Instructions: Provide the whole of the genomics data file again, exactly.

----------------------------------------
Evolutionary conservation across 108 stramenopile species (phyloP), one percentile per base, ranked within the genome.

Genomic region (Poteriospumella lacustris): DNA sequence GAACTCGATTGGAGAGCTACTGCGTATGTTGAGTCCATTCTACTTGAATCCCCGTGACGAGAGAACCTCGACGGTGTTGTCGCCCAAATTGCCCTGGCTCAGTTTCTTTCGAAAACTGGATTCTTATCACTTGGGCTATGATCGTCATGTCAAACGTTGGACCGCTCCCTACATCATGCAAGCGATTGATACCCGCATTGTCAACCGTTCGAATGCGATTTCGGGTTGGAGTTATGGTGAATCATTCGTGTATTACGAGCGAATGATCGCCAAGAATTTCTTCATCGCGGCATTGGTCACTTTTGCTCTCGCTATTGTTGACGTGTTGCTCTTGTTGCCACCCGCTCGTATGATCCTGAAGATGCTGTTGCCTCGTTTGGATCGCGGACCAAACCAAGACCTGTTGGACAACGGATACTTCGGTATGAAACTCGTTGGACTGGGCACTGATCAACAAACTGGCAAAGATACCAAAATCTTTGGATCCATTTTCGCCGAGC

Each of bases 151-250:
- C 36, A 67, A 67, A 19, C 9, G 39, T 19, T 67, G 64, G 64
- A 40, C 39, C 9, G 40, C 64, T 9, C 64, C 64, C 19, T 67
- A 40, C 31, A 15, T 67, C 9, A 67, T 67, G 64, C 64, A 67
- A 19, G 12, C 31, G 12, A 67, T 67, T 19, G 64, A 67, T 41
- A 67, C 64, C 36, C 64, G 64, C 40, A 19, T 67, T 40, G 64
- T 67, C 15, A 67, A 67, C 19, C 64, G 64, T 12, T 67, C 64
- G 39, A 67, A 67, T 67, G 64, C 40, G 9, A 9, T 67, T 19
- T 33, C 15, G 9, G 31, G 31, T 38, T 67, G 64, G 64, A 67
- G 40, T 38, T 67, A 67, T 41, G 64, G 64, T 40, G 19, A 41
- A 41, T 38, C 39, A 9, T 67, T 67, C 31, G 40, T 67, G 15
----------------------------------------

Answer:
Evolutionary conservation across 108 stramenopile species (phyloP), one percentile per base, ranked within the genome.

Genomic region (Poteriospumella lacustris): DNA sequence GAACTCGATTGGAGAGCTACTGCGTATGTTGAGTCCATTCTACTTGAATCCCCGTGACGAGAGAACCTCGACGGTGTTGTCGCCCAAATTGCCCTGGCTCAGTTTCTTTCGAAAACTGGATTCTTATCACTTGGGCTATGATCGTCATGTCAAACGTTGGACCGCTCCCTACATCATGCAAGCGATTGATACCCGCATTGTCAACCGTTCGAATGCGATTTCGGGTTGGAGTTATGGTGAATCATTCGTGTATTACGAGCGAATGATCGCCAAGAATTTCTTCATCGCGGCATTGGTCACTTTTGCTCTCGCTATTGTTGACGTGTTGCTCTTGTTGCCACCCGCTCGTATGATCCTGAAGATGCTGTTGCCTCGTTTGGATCGCGGACCAAACCAAGACCTGTTGGACAACGGATACTTCGGTATGAAACTCGTTGGACTGGGCACTGATCAACAAACTGGCAAAGATACCAAAATCTTTGGATCCATTTTCGCCGAGC

Each of bases 151-250:
- C 36, A 67, A 67, A 19, C 9, G 39, T 19, T 67, G 64, G 64
- A 40, C 39, C 9, G 40, C 64, T 9, C 64, C 64, C 19, T 67
- A 40, C 31, A 15, T 67, C 9, A 67, T 67, G 64, C 64, A 67
- A 19, G 12, C 31, G 12, A 67, T 67, T 19, G 64, A 67, T 41
- A 67, C 64, C 36, C 64, G 64, C 40, A 19, T 67, T 40, G 64
- T 67, C 15, A 67, A 67, C 19, C 64, G 64, T 12, T 67, C 64
- G 39, A 67, A 67, T 67, G 64, C 40, G 9, A 9, T 67, T 19
- T 33, C 15, G 9, G 31, G 31, T 38, T 67, G 64, G 64, A 67
- G 40, T 38, T 67, A 67, T 41, G 64, G 64, T 40, G 19, A 41
- A 41, T 38, C 39, A 9, T 67, T 67, C 31, G 40, T 67, G 15